Improving outcomes and reducing costs in the treatment of 'high-needs patients'

Nearly half of the nation's spending on health care is driven by 5 percent of patients, and improving health outcomes and curbing spending in health care will require identifying who these high-needs patients are and providing coordinated services through successful care models that link medical, behavioral, and community resources, says a new National Academy of Medicine special publication. The needs of this population extend beyond care for their physical ailments to social and behavioral services that are often central to their overall well-being. As a result, addressing clinical needs alone will not improve their health outcomes or reduce health care costs. The publication—which summarizes presentations, discussions, and scientific literature from a three-part workshop series—examines the key characteristics of high-needs patients; the use of a patient categorization scheme, or a taxonomy, as a tool to inform and target care; promising care models and attributes to better serve high-needs patients; and areas of opportunity to support the spread and scale of evidence-based programs.

"As the nation examines how to drive down the costs of health care, there are opportunities for action to improve the care and reduce the cost of delivering that care for one of the most expensive and challenging populations of the current health care system: high-needs patients," said Victor J. Dzau, president of the National Academy of Medicine.

"Improving the care management of high-needs patients—while balancing quality and associated costs—will require bold actions and system payment reform efforts by a broad range of stakeholders at multiple levels," said Peter Long, chair of the planning committee for the NAM workshop series, and president and chief executive officer, Blue Shield of California Foundation.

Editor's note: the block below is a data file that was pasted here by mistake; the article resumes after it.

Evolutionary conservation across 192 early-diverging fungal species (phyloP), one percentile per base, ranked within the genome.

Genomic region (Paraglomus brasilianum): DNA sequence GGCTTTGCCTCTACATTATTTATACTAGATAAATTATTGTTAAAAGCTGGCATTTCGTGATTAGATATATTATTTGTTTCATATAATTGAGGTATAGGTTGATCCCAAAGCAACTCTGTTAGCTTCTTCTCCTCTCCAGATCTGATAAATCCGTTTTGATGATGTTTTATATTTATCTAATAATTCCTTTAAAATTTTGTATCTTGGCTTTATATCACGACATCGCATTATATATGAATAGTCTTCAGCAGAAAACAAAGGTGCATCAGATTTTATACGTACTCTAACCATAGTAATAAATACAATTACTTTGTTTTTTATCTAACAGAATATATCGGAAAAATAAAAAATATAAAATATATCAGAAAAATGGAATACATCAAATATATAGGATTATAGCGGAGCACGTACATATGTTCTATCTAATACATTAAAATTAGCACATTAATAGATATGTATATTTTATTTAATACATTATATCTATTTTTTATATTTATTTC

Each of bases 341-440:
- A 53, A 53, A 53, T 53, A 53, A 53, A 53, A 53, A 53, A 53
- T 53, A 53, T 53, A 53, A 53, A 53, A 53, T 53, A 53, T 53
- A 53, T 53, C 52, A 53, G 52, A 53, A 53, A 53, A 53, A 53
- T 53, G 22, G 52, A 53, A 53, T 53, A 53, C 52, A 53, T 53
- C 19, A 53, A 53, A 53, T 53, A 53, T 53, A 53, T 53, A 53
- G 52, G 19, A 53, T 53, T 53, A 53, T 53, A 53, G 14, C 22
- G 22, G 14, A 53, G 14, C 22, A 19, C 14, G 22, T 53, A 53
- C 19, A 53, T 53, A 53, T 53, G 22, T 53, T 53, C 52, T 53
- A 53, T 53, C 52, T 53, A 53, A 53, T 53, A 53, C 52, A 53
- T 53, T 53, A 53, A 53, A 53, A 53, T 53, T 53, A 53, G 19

Understanding the characteristics of high-needs patients is the first step in determining how to improve care. However, consensus on those defining characteristics has been slow to evolve, the publication says. While the high-needs population is diverse, three criteria could help define and identify this population: total accrued , intensity of care utilized for a given period of time, and functional limitations. Functional limitations include limitations in activities of daily living—such as dressing, bathing, self-feeding, and grooming—or limitations in instrumental activities of daily living that support an independent lifestyle—such as housework, shopping, managing money, taking medications, or using transportation.

In terms of demographics, available literature indicates that high-needs individuals are disproportionately older and less educated. They are also more likely to be publicly insured, have fair-to-poor self-reported health, and be susceptible to lack of coordination within the healthcare system. Therefore, improving outcomes for this population requires assurance of attention to an individual's functional, social, and behavioral needs—largely through social and community services.